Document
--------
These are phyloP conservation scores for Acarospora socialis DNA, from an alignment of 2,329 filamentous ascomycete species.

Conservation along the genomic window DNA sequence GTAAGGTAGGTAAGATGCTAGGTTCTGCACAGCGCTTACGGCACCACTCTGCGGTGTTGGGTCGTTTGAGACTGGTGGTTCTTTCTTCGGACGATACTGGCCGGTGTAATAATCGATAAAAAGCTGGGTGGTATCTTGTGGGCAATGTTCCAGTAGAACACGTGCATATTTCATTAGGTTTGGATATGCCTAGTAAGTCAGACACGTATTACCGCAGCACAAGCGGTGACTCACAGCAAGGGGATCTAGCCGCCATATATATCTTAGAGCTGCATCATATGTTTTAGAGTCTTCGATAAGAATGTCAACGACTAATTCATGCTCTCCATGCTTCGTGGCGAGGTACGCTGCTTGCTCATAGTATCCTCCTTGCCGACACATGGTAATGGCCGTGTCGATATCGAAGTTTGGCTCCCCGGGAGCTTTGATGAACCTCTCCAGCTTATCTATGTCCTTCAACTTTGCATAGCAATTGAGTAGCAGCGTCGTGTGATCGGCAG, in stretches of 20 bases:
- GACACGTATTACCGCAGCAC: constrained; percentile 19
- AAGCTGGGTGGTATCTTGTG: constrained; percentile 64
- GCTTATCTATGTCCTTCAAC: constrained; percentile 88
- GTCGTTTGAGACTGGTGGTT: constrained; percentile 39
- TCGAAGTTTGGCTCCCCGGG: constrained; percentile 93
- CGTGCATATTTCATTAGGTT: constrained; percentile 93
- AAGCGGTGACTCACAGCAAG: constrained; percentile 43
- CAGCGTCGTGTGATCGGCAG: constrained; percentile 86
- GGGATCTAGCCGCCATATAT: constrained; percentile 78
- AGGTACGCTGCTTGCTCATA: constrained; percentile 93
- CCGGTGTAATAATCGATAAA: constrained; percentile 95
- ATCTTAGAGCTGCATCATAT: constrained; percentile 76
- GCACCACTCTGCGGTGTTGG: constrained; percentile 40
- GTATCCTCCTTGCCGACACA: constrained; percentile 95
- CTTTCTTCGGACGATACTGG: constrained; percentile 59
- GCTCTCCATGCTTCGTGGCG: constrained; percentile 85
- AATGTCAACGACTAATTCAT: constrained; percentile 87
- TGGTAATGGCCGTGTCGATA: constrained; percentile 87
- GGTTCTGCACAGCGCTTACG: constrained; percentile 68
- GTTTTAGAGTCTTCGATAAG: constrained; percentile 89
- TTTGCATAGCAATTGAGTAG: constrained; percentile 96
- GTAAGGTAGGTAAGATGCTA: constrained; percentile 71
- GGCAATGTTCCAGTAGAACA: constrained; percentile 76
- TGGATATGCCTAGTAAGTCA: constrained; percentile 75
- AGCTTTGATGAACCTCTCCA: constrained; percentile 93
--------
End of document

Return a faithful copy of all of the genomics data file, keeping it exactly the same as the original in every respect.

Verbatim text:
These are phyloP conservation scores for Acarospora socialis DNA, from an alignment of 2,329 filamentous ascomycete species.

Conservation along the genomic window DNA sequence GTAAGGTAGGTAAGATGCTAGGTTCTGCACAGCGCTTACGGCACCACTCTGCGGTGTTGGGTCGTTTGAGACTGGTGGTTCTTTCTTCGGACGATACTGGCCGGTGTAATAATCGATAAAAAGCTGGGTGGTATCTTGTGGGCAATGTTCCAGTAGAACACGTGCATATTTCATTAGGTTTGGATATGCCTAGTAAGTCAGACACGTATTACCGCAGCACAAGCGGTGACTCACAGCAAGGGGATCTAGCCGCCATATATATCTTAGAGCTGCATCATATGTTTTAGAGTCTTCGATAAGAATGTCAACGACTAATTCATGCTCTCCATGCTTCGTGGCGAGGTACGCTGCTTGCTCATAGTATCCTCCTTGCCGACACATGGTAATGGCCGTGTCGATATCGAAGTTTGGCTCCCCGGGAGCTTTGATGAACCTCTCCAGCTTATCTATGTCCTTCAACTTTGCATAGCAATTGAGTAGCAGCGTCGTGTGATCGGCAG, in stretches of 20 bases:
- GACACGTATTACCGCAGCAC: constrained; percentile 19
- AAGCTGGGTGGTATCTTGTG: constrained; percentile 64
- GCTTATCTATGTCCTTCAAC: constrained; percentile 88
- GTCGTTTGAGACTGGTGGTT: constrained; percentile 39
- TCGAAGTTTGGCTCCCCGGG: constrained; percentile 93
- CGTGCATATTTCATTAGGTT: constrained; percentile 93
- AAGCGGTGACTCACAGCAAG: constrained; percentile 43
- CAGCGTCGTGTGATCGGCAG: constrained; percentile 86
- GGGATCTAGCCGCCATATAT: constrained; percentile 78
- AGGTACGCTGCTTGCTCATA: constrained; percentile 93
- CCGGTGTAATAATCGATAAA: constrained; percentile 95
- ATCTTAGAGCTGCATCATAT: constrained; percentile 76
- GCACCACTCTGCGGTGTTGG: constrained; percentile 40
- GTATCCTCCTTGCCGACACA: constrained; percentile 95
- CTTTCTTCGGACGATACTGG: constrained; percentile 59
- GCTCTCCATGCTTCGTGGCG: constrained; percentile 85
- AATGTCAACGACTAATTCAT: constrained; percentile 87
- TGGTAATGGCCGTGTCGATA: constrained; percentile 87
- GGTTCTGCACAGCGCTTACG: constrained; percentile 68
- GTTTTAGAGTCTTCGATAAG: constrained; percentile 89
- TTTGCATAGCAATTGAGTAG: constrained; percentile 96
- GTAAGGTAGGTAAGATGCTA: constrained; percentile 71
- GGCAATGTTCCAGTAGAACA: constrained; percentile 76
- TGGATATGCCTAGTAAGTCA: constrained; percentile 75
- AGCTTTGATGAACCTCTCCA: constrained; percentile 93